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What Would a Real Director Do?: Choke

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What Would a Real Director Do?: <em>Choke</em>

Choke—Clark Gregg’s film adaptation of the book by literary darling Chuck Palahniuk—is, according to the press notes, “the subversively comedic tale of Victor Mancini, con artist, sex addict, Colonial village re-enactor, angst-filled son, serial restaurant choker ... and unsuspecting romantic antihero for our unsettling times.” This jam-packed one-liner should give some indication as to what Gregg was up against in attempting to translate Palahniuk’s prose to the screen. David Fincher had an equally difficult challenge with the author’s Fight Club, but unlike Fincher, Gregg is an actor and first-time filmmaker hailing from the theater world (a founding member and former artistic director of the Atlantic Theater Company) whose only qualifications to script-write and direct the cult novel seem to be friends with money, a love of the book, and Palahniuk’s blessing. Well, sometimes love and money and a pat on the head just ain’t enough.

In other words, Clark Gregg is in way over his head. Choke reminded me of what happened when wunderkind playwright Martin McDonagh took to the lens with In Bruges and ended up with something resembling a pale imitation of The Lieutenant of Inishmore—though at least McDonagh had the good sense to direct his own original material and to attempt a short film, the Academy Award-winning Six Shooter, before even presuming to tackle a feature. Gregg’s film is simply an exercise in self-defeating hubris (the press notes even quote him as saying, “In retrospect, I didn’t realize how difficult a balancing act it would be to make it work on those trenchant dramatic levels and still have it be funny”—ya think?).

Palahniuk’s dense novels require as delicate a tightrope walk as Terry Southern’s books. As in Southern’s Candy—though unlike David Duchovny—the sex addict characters in Choke aren’t supposed to be sexy (it’s satire after all), which makes this a project perfectly suited to John Waters (though he’s already tread similar sex territory a thousand times more skillfully in A Dirty Shame) to Gus Van Sant (see To Die For) or to Todd Haynes (who managed to pull off the comparably loony Velvet Goldmine). Any of these directors plus Fincher or Cronenberg or even Alex Cox—see Repo Man—could have gotten the job artfully done. Instead, with Gregg at the helm, Choke becomes a wishy-washy mess. The first-timer is indecisive, has no idea if he’s going for black humor or light drama, his balancing act leading to a Victor Mancini-like refusal to commit to anything instead of fully committing to all opposing forces. His default mode is an over-reliance on Palahniuk’s own words, rendering the film pointless (I’ll just read the book and get more of the good stuff!)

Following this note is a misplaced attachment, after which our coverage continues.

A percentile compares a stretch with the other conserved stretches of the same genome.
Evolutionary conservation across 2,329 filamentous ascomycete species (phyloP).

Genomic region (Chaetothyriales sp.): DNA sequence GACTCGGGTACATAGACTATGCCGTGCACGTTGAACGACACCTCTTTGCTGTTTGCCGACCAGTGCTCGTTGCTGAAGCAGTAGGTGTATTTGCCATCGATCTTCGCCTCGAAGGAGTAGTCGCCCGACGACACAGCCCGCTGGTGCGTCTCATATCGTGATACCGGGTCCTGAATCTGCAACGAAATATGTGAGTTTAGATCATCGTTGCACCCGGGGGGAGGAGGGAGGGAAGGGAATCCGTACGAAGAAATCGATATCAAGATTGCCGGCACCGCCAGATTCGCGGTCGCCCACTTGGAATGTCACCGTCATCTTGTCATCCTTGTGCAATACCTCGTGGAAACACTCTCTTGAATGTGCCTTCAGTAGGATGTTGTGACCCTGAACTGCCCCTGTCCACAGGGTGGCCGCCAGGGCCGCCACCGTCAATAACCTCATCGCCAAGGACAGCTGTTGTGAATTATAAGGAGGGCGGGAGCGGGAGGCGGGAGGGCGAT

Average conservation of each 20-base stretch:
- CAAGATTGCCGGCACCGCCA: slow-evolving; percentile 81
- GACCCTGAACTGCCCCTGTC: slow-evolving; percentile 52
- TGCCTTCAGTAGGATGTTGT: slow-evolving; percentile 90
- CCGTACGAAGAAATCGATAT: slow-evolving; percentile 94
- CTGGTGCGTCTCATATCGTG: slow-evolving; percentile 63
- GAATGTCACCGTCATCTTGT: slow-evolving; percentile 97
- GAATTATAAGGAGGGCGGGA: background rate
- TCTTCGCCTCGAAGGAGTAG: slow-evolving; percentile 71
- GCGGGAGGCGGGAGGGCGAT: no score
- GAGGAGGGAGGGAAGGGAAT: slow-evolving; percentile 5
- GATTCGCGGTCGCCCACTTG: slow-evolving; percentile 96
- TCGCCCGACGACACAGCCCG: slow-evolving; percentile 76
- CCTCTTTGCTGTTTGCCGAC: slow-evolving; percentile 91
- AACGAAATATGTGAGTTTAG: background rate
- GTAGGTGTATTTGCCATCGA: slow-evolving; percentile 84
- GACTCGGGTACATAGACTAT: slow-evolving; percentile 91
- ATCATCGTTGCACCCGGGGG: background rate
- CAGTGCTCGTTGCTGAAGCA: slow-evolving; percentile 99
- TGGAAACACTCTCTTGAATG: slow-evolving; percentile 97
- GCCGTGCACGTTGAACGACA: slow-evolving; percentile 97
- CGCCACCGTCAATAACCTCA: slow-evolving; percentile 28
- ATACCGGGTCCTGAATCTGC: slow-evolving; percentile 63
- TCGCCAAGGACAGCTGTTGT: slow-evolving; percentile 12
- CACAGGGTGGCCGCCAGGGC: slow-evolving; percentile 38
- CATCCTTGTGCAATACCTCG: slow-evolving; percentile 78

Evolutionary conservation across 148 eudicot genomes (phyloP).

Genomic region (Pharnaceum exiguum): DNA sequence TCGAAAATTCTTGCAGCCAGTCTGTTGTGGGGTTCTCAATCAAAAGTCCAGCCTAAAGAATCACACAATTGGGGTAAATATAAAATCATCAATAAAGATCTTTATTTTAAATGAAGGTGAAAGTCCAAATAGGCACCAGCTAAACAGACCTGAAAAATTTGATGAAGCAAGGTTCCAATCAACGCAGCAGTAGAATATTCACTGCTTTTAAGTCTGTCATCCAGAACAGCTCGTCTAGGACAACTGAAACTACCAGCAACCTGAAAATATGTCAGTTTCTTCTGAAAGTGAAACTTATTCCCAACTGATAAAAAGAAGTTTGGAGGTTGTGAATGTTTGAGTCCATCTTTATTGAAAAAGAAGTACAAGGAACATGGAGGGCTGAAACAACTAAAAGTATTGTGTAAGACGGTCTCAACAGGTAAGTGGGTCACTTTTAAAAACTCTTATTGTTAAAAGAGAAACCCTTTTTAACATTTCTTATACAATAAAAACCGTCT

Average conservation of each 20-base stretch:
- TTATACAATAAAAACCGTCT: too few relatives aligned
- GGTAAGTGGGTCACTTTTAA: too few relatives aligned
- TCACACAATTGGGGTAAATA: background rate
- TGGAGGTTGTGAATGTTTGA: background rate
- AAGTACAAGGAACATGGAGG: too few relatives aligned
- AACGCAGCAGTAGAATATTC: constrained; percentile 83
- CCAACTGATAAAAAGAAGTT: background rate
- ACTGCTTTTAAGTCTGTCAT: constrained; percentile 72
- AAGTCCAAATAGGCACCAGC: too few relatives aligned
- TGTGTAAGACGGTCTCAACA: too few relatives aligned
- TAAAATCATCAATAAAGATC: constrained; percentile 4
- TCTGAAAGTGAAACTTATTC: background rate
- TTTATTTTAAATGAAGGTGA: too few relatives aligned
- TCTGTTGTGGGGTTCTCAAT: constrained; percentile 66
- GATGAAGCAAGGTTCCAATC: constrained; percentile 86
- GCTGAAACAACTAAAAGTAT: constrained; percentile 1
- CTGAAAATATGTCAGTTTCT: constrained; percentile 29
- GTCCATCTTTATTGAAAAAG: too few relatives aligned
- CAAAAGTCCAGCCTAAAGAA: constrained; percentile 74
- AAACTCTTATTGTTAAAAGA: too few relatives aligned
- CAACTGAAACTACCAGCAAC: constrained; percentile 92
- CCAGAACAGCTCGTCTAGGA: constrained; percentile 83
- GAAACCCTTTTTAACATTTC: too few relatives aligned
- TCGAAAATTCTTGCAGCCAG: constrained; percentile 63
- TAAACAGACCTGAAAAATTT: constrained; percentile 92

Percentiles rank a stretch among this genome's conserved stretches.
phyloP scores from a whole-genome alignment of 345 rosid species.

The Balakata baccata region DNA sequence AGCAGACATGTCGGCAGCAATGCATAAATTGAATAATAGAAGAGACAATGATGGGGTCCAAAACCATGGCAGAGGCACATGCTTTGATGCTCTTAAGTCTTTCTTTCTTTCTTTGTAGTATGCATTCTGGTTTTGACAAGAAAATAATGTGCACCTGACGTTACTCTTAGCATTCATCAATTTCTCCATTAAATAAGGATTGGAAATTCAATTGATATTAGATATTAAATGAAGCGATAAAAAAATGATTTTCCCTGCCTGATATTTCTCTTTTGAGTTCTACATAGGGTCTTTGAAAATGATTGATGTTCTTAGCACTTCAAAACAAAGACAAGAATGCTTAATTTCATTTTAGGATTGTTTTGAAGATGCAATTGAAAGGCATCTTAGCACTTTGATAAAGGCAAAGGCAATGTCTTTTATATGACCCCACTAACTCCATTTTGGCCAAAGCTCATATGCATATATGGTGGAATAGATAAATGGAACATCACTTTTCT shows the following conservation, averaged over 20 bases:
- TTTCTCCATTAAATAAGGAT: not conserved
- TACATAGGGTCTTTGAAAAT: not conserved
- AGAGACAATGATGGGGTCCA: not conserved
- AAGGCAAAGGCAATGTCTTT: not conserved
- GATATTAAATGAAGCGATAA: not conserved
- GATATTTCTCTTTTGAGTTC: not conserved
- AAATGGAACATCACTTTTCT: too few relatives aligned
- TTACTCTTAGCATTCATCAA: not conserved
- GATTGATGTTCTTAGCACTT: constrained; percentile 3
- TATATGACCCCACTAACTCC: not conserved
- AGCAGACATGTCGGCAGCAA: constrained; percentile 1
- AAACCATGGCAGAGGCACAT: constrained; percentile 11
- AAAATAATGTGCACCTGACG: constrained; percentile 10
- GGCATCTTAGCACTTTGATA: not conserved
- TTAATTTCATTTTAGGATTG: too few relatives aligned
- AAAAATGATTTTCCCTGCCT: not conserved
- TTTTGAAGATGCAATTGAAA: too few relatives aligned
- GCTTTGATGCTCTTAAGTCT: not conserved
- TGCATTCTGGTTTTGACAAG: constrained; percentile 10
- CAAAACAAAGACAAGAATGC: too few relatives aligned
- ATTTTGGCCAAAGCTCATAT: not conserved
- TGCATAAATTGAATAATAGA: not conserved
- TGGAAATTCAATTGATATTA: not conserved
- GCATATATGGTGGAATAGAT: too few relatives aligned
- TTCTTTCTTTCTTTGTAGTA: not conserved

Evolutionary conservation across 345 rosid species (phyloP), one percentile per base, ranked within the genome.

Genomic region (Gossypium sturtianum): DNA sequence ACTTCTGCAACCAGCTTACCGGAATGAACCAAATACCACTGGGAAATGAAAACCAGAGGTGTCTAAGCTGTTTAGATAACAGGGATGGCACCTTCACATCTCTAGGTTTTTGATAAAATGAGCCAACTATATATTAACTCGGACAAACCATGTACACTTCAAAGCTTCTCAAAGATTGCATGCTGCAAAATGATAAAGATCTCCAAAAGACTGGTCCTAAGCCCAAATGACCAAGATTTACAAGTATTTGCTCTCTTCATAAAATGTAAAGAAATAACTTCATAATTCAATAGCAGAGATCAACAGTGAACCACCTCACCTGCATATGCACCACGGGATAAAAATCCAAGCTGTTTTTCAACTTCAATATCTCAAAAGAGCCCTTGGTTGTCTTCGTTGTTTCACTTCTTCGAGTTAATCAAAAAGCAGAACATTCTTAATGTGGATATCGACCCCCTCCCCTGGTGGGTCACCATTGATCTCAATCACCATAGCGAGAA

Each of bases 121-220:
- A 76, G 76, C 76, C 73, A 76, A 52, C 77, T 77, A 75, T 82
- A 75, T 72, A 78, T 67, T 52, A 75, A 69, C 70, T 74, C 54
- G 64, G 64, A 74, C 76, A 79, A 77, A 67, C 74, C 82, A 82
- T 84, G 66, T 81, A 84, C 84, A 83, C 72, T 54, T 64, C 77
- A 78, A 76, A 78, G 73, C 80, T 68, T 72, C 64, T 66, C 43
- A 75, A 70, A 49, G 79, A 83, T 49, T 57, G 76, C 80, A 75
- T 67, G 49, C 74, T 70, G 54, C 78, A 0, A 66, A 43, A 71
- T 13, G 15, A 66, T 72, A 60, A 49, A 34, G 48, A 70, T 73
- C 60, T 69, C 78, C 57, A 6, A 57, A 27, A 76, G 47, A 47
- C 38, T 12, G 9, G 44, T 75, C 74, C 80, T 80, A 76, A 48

Surprisingly, even with talented Tim Orr as DP, the camerawork is grating. Poor Orr seems rather bored, merely panning back and forth between the characters as they speak, slowly zooming in for a close up or pulling back every once in awhile. The editing is equally predictable—and jarring in its choppiness and near warp speed. As sex addict and maybe messiah Victor, Sam Rockwell makes an earnest attempt not to overact, but ends up doing just that. “I saw Victor as a kind of an amalgam of all the great movie anti-heroes,” Rockwell claims in the press notes. “I was thinking of Jack Nicholson in Five Easy Pieces, Paul Newman in Cool Hand Luke and Albert Finney in Tom Jones—and even John Travolta in Saturday Night Fever and Billy Bob Thornton in Bad Santa.” (As Victor’s chronic masturbator buddy Denny would say, “Dude, what are you talking about?”)

Anjelica Huston—the sexiest character of all when she appears as the younger version of Victor’s mom Ida—looks fab in gritty black, like a chic reject from the Velvet Underground. (Too bad she didn’t direct.) The downright distracting music, which has no feel for the film, comes courtesy of “composer Nathan Larson (the former lead guitarist of the influential band Shudder to Think)—who collaborated entirely by phone and e-mail with Clark Gregg from his private studio without ever meeting in person.” (Yes, the press notes even mention this misstep—along with the kismet coincidence of both Palahniuk and Gregg listening to Radiohead as they worked on their separate versions of Choke, as if they’d both been tuned to the same obscure Tuvan throat singer—as a point of pride!)